PPC Advertising Basics – PPC Pay Per Click Internet Advertising
Pay-Per-Click Advertising (PPC) is a well-established form of online marketing designed to drive targeted user traffic to the buyer’s website. In short, an advertiser pays a website publisher a specific fee for each legitimate visitor click that redirects to the advertiser’s predetermined destination.
Basically, as long as you search or view pages on other sites on search engines, you’ll see ads on those search results or pages. In many cases, advertisers won’t charge any fees unless the visitor actually clicks on the ad, so it’s called “pay per click”.
Google AdWords is currently the most famous PPC program, using the “display” advertising formula, but other search engine companies and affiliate networks also offer attractive PPC plans for merchants, entrepreneurs and start-ups who want to gain exposure or just make money.
PPC is a great way to measure the effectiveness of Internet marketing for your products and services, as clicks are the undisputed measure of performance evaluation. If the publisher provides valuable relevant content, the reader may notice your link or banner and have the motivation to click. Otherwise, it might be time to try another publisher or a new advertising strategy.
Pay-Per-Click Advertising Basics
The basic PPC formula is:
Pay-per-click ($) = Total Advertising Cost ($) ÷ Number of Ads clicked
In terms of cost, there are two ways to consider how to handle advertising strategies.
In some cases, you may have to pay a fixed amount to stay on the site for a fixed amount of time. For example, you can pay $100 for an ad to stay on the site for 30 days.
In this case, no matter how many people click on your ad, your fee will be $100. So if only one person clicks on your ad, your effective CPC is $100. But if 1,000 people click on your ad, the average cost per click is only $10. With a fixed advertising cost, your goal is to maximize the amount of clicks or click through rates (refer to below).
In other cases, you actually pay for each click, and the more clicks you get, the more you pay. In this case, you need to keep your ads more conservative to ensure that only high-quality potential customers click on your ads to minimize your costs and maximize your return.
Click Through Rate
Another interesting metric for marketers is click through rate (CTR), defined as the number of ad clicks (clicks) divided by the total number of impressions (number of occasions that your ad is shown on a publisher’s website):
Click through rate (%) = (Number of Click throughs/Total Number of Impressions) * 100%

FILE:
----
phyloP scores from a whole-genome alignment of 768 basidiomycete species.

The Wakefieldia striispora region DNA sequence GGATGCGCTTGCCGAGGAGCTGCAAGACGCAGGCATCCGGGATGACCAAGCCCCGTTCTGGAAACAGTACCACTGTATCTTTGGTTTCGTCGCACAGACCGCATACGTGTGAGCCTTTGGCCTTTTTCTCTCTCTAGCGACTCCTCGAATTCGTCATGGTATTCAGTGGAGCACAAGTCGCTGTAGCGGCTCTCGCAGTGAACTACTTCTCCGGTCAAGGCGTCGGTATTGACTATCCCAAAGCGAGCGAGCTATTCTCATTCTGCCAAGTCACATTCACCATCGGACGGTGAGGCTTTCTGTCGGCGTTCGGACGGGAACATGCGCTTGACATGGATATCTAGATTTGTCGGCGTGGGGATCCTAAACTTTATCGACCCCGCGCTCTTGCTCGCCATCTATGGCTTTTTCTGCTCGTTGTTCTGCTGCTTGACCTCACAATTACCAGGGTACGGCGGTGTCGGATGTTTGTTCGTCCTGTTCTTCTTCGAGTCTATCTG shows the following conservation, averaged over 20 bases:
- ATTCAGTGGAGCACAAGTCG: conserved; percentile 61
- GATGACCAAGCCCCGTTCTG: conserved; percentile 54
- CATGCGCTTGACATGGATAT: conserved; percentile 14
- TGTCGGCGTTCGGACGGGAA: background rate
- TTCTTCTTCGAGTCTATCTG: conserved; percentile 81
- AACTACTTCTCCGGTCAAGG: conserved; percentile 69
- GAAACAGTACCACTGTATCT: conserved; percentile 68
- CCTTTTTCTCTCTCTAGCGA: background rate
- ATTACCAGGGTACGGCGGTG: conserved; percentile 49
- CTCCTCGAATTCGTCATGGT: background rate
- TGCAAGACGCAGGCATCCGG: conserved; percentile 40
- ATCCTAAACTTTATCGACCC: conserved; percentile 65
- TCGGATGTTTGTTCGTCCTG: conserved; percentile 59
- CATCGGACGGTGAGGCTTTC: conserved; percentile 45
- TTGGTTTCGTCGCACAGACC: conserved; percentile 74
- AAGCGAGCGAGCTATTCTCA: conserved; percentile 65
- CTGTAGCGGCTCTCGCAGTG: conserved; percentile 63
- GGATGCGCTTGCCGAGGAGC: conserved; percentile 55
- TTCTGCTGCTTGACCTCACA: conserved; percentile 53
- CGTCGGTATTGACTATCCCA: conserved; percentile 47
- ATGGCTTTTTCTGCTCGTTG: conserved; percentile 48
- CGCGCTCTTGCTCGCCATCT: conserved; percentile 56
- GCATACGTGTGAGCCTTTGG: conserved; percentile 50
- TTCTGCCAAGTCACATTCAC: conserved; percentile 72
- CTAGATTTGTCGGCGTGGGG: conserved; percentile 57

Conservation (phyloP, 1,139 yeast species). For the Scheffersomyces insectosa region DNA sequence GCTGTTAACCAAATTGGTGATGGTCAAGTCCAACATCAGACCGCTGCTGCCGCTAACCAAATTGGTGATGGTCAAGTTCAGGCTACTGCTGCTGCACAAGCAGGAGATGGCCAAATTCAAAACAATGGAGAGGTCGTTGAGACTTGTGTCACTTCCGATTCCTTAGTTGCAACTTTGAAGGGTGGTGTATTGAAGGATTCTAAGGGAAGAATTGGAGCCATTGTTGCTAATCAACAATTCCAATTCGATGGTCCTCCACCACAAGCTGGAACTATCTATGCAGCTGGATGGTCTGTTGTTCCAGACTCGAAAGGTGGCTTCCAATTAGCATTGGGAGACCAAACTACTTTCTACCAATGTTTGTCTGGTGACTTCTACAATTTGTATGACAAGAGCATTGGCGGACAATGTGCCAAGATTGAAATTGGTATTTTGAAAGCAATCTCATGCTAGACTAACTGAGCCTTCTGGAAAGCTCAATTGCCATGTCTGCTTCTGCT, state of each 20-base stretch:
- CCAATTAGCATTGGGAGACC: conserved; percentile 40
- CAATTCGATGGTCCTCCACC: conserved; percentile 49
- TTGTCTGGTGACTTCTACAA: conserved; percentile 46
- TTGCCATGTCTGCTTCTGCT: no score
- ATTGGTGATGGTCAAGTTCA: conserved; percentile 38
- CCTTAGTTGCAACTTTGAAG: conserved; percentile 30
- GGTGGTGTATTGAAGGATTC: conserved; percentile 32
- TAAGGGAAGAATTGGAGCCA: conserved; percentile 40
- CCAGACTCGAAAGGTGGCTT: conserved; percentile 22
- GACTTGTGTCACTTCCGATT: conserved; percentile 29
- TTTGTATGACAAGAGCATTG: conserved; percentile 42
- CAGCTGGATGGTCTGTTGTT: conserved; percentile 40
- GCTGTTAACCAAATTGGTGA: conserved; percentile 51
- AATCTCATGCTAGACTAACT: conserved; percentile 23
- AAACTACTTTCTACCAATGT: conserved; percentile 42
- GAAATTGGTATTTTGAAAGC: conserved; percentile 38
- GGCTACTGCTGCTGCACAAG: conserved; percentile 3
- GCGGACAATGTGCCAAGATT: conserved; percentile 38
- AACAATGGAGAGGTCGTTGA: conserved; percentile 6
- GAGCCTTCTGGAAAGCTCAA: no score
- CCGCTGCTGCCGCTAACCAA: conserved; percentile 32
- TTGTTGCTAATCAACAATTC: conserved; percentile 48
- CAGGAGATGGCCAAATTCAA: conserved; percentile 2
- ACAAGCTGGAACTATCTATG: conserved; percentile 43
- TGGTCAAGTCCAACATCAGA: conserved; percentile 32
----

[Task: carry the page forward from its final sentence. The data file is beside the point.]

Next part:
For example, if 100 people see your ad and 10 people click on your ad, your click through rate will reach 10%.
Typical PPC activities achieve click-through rates between 1% and 4%, but the actual performance depends on the niche market you are in, the products or services that are actually sold, and many other factors. CTR is worth discussing in more detail, as is the concept of revenue per click. For most business people, this is the gold standard for online advertising effectiveness.
Measuring PPC Advertising Performance
How valuable is a click that comes to you from an indirect source? It all depends on the type of people your ad attracts and your PPC goals, such as:
– What will you gain from each visit? A new opt-in for a newsletter, a ‘Like’ or ‘share’, a lead, or an actual sale?
– Are the short-term and long-term goals of your PPC advertising campaigns met?
As for general prospects, your choice of keywords and/or the quality of ad placement by affiliate networks should follow from precise targeting criteria:
– What advertising is my ideal clicker interested in?
– Are you more sales motivated, or do you want to grow a “fan” base?
– Do you want clicks from clicker from a specific region (referring to geo-targeting)?
– When do you want to click into the ad (referring to time)?
Common Pay-Per-Click Advertising Model
Today PPC has two dominant models. Flat rate pay per click means that advertisers and web publishers agree to a fixed amount that will be paid for each click. Publishers typically have a rate card that allows different rates for different parts of the website based on content appeal or other criteria.
The second option, bid-based pay per click, is most closely associated with Google AdWords, Microsoft AdCenter (Bing), and other search engine companies. These networks run real-time auctions that determine the cost of ad clicks generated by keyword searches.
Pay-per-click advertising can help your company expand its customer base, increase your marketing reach to previously inaccessible audiences, and from a web publisher’s perspective, be an important source of revenue. In order to exploit this opportunity, seek out and research the various PPC options currently available and test them out to see what works best.
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